Real Life Incident: Hydrodynamic Effects Create Challenges

A laden tanker drawing 12.75m was inbound in a restricted waterway. It was being conned near the centre of the main channel at a speed of about 7.5 knots. On the starboard side, outside the main channel, was a secondary channel used by smaller vessels such as tugs and barges.

The tanker’s bridge team had observed, by radar, a tug pushing a barge in the secondary channel about 6 nautical miles ahead and they were due to overtake the tug in the near future. An agreement was reached between the pilot of the tanker and the tug Master. The customary arrangement is that the tug and barge assume an angle (a) with the channel as the larger ship overtakes in order to reduce hydrodynamic effects and retain manoeuvrability, as shown in the diagram below.

large_vessel
Image Credits: nautinst.org

As the two vessels began to close, the tug and barge were seen to be at the limit between the secondary channel and the main channel (if not totally in the main channel), and the tug-barge combination had not taken the expected angle to reduce hydrodynamic effects. As the tanker approached, the tug Master reported difficulty steering. During the overtaking manoeuvre, the tug Master was unable to control his vessel and the barge. The units sheared to port and made contact with the stern of the tanker.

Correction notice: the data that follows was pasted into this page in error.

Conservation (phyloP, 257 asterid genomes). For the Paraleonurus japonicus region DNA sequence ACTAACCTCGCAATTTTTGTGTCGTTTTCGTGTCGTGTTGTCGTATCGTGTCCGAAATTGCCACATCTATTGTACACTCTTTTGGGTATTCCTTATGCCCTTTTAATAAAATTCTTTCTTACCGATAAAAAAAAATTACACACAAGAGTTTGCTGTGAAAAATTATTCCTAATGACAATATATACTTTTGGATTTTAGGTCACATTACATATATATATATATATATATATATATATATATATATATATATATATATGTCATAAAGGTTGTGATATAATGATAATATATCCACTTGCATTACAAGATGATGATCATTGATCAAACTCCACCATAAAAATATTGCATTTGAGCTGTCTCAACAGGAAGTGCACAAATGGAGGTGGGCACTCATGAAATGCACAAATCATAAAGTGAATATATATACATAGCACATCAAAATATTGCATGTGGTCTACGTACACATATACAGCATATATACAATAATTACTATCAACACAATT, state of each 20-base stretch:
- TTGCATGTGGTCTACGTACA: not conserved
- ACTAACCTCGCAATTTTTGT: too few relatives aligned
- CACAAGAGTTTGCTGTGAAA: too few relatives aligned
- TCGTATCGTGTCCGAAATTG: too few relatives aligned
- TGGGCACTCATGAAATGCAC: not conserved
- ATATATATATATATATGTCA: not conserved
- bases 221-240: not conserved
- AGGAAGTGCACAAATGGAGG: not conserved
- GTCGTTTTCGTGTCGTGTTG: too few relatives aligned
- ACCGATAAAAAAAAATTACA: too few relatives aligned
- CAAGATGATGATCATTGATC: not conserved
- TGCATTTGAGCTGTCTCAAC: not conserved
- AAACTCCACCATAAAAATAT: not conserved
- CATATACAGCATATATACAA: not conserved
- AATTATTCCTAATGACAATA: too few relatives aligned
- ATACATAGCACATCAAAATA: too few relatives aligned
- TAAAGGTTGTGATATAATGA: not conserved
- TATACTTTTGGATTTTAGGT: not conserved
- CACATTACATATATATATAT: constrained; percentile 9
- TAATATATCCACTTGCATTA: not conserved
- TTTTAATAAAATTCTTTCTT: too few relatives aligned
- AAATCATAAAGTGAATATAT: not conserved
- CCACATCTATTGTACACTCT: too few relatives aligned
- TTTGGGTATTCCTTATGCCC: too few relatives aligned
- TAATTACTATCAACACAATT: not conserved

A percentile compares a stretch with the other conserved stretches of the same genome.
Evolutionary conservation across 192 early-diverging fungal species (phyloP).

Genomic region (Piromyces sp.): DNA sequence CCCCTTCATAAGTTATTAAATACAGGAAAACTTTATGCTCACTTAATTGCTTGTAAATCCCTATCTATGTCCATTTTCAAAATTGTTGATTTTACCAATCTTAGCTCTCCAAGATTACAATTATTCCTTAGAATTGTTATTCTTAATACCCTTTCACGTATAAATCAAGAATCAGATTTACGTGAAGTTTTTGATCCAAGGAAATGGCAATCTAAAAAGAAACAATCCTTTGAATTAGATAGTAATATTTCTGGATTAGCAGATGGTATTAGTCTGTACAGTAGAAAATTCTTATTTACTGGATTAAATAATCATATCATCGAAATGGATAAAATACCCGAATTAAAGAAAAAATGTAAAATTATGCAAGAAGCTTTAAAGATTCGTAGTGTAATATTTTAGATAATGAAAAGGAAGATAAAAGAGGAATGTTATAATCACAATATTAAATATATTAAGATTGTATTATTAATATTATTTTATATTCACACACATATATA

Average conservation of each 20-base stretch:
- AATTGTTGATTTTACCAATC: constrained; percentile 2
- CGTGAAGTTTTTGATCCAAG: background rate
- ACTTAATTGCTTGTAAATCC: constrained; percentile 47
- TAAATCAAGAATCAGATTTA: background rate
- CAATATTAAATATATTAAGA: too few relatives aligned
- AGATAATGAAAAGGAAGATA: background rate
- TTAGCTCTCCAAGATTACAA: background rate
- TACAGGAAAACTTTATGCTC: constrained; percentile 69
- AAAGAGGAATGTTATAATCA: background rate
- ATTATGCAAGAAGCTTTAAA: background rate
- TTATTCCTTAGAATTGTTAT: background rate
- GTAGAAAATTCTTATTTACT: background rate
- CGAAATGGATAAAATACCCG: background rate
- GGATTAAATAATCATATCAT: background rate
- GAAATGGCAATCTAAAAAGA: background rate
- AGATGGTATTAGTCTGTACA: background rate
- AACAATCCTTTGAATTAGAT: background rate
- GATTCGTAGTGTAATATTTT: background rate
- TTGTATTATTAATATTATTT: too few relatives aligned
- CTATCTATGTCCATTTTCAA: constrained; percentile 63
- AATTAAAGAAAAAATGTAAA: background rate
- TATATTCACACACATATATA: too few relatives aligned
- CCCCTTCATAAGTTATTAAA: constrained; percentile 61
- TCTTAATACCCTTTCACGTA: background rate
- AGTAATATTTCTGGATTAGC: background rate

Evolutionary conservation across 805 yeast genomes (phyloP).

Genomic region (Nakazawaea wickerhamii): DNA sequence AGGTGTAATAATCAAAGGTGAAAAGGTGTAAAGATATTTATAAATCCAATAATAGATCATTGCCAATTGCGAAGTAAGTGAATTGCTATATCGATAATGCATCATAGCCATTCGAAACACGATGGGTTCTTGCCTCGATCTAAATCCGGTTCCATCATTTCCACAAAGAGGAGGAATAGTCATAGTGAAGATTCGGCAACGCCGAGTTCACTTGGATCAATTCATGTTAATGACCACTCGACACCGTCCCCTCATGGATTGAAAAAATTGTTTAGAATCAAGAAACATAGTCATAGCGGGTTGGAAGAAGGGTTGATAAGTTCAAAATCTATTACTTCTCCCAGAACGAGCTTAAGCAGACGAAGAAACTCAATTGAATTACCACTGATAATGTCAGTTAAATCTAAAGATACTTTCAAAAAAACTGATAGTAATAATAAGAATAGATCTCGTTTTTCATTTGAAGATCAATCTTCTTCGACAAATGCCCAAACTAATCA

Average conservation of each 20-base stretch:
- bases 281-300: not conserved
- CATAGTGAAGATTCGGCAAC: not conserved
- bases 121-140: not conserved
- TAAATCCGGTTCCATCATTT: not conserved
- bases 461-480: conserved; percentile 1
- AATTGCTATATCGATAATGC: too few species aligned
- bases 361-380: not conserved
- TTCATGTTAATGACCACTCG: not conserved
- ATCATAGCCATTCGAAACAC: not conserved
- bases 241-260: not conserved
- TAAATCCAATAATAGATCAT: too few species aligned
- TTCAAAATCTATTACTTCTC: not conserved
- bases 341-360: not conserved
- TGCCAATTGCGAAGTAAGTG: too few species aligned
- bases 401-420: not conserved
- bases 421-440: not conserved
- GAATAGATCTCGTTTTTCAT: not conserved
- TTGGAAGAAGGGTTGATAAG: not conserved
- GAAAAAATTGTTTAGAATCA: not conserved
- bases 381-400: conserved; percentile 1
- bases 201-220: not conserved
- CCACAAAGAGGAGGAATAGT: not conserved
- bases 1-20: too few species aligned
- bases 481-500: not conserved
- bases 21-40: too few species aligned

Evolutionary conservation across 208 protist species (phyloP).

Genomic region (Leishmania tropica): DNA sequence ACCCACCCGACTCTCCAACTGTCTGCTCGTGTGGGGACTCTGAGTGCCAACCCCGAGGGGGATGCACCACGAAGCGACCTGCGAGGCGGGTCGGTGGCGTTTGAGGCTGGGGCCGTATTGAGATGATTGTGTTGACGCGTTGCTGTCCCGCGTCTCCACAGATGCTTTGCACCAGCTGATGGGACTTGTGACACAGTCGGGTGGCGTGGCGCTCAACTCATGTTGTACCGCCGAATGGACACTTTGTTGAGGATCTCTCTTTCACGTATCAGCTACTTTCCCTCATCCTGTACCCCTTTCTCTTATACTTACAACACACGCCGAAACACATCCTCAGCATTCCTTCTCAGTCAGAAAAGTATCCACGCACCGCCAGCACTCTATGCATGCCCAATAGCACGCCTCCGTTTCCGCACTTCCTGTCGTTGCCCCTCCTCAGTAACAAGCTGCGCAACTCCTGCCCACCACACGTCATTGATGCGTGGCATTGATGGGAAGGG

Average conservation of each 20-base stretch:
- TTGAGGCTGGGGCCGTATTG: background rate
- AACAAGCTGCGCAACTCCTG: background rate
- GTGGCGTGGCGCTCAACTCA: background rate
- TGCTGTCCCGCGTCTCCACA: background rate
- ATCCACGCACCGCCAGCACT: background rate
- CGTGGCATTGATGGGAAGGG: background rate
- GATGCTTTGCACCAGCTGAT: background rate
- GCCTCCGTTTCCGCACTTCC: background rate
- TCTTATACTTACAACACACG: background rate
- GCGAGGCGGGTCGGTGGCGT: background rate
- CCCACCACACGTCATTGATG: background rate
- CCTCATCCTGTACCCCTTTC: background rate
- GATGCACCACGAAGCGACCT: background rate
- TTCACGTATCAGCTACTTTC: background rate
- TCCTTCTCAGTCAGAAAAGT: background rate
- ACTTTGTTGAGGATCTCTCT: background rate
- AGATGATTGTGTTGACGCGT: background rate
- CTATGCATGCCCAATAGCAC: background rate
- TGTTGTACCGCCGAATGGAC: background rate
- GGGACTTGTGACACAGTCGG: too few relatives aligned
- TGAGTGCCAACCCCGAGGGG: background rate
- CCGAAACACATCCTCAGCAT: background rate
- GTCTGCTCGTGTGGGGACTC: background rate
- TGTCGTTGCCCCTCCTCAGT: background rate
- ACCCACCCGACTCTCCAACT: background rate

Lessons learned

  • Overtaking is a challenge in narrow channels; it requires proper planning well in advance, which should include contingency plans.
  • The intensity and effect of hydrodynamic forces cannot be accurately assessed due to the nature of the channels and confined waters.
  • In overtaking situations the difference in speed between the two vessels should be as great as safety and prudence will allow. This will reduce the time the hydrodynamic forces are acting on the vessels and negate the known ‘trapping effect’.

Press Release: nautinst.org

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